The specific qualities or chords and intervals are determined by the diatonic key signature.

So, symbols like I7 and V7 are understood to mean diatonic seventh chords rooted on the tonic and dominant in root position. As diatonic chords that means the diatonic seventh chord rooted on the tonic is a major seventh chord and the one rooted on the dominant is a dominant seventh chord.

Some, but not all Roman numeral analysis, uses letter case to indicate is a chord third is major or minor, upper case for major thirds and lower case for minor thirds. Additionally symbols like o, ø, +, etc. may be added for qualities like diminished (triad), half-diminished (seventh chord), or augmented (triad).

Older examples of Roman numeral analysis tend to use us upper case Roman numerals and more modern systems tend to use letter case and lots of marking for chord quality.

You need to know what system is being used. II7 and ii7 could mean the same thing: a minor seventh chord rooted on the supertonic, depending on the system being used.

Roman numeral analysis was developed before jazz. It is not meant to be a lead sheet tool like jazz chord symbols. If you are looking for the "classical" equivalent of a lead sheet, the more appropriate thing to look at is figured bass.

It helps to understand the historical context behind Roman numeral analysis and the harmony style it was meant to analyze. You really need to go back to Rameau and the advent of chord root theory. When harmonic thinking shifted to chord roots, part of the revelation was understanding much of harmony was roots by descending fifths even if the bass and other voice movements were not moving by fifths. Labeling the chord roots with Roman numerals then becomes a convenient way to clarify such root progressions. Chord roots were the first concern.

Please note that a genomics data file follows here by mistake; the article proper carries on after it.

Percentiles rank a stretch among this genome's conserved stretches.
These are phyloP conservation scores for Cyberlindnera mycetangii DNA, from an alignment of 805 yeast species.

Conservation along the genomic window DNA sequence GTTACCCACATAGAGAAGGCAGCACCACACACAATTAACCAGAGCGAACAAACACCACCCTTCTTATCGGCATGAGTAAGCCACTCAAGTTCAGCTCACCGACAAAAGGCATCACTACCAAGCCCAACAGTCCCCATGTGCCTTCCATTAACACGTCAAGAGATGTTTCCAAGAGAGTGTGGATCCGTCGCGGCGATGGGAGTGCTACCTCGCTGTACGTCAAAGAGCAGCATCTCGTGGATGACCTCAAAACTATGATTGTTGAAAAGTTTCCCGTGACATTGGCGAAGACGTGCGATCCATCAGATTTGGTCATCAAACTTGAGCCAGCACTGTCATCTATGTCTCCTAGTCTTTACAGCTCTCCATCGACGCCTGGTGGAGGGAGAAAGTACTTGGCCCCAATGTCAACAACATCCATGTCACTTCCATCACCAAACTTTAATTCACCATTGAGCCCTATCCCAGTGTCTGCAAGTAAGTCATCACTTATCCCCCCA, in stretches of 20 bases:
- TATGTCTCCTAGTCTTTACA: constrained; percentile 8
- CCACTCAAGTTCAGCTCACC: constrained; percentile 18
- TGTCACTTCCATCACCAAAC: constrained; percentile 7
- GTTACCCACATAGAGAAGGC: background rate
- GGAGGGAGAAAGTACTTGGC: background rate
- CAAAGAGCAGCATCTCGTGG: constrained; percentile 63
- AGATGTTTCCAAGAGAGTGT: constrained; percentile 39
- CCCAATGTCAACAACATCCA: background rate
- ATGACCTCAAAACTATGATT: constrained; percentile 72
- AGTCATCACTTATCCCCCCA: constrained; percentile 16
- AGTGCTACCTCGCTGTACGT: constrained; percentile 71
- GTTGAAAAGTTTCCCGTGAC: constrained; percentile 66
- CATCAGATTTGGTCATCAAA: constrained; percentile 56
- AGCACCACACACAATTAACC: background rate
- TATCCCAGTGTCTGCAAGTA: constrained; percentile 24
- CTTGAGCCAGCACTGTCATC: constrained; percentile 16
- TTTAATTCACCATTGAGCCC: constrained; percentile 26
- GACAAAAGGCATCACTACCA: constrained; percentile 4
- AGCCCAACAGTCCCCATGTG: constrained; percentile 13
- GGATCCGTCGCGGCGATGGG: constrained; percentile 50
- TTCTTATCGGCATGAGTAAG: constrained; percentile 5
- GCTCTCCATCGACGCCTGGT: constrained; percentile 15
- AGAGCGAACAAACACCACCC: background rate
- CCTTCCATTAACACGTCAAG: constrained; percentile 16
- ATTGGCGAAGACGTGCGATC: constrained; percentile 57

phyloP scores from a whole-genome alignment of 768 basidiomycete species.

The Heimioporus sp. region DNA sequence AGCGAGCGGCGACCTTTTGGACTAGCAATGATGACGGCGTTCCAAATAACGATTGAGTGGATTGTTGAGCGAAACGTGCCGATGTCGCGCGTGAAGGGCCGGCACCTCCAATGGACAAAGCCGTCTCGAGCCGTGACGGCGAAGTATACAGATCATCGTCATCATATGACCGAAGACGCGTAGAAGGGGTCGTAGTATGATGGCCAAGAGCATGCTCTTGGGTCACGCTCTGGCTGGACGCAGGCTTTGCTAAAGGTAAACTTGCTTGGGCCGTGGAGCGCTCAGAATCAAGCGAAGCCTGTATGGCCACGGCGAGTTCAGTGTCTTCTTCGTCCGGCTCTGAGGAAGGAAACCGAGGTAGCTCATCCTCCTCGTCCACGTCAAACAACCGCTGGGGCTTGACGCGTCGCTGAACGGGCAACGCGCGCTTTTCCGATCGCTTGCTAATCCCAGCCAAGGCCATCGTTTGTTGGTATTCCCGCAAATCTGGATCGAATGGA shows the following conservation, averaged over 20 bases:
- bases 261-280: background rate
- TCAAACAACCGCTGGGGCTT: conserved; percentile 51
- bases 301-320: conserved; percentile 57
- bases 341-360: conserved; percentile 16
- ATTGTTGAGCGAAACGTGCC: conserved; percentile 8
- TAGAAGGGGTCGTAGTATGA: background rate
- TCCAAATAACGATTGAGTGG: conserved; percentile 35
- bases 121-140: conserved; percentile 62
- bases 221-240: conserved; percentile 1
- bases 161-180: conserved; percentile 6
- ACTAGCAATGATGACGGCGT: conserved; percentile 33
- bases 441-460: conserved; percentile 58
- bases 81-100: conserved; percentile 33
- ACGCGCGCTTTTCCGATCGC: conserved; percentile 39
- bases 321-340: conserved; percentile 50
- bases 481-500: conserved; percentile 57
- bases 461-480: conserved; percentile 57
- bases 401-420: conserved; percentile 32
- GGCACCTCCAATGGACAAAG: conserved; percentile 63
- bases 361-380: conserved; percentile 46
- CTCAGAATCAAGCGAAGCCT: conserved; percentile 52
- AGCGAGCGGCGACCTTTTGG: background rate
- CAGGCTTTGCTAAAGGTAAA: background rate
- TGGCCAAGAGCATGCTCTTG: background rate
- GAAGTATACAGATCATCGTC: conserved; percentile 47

Harmonic style at that time was more prescribed that later times - especially when you compare it to Ravel, jazz, etc. - and a lot of detail could be assumed in the Roman numeral analysis. For example, if a harmonic passage in a minor key was labeled II V I, using older Roman numeral analysis, the assumption would be diminished supertonic chord, major triad of the dominant, minor triad of the tonic. Such assumptions could be made, because at that time playing in a key followed certain conventions. The analysis just followed suit with those conventions.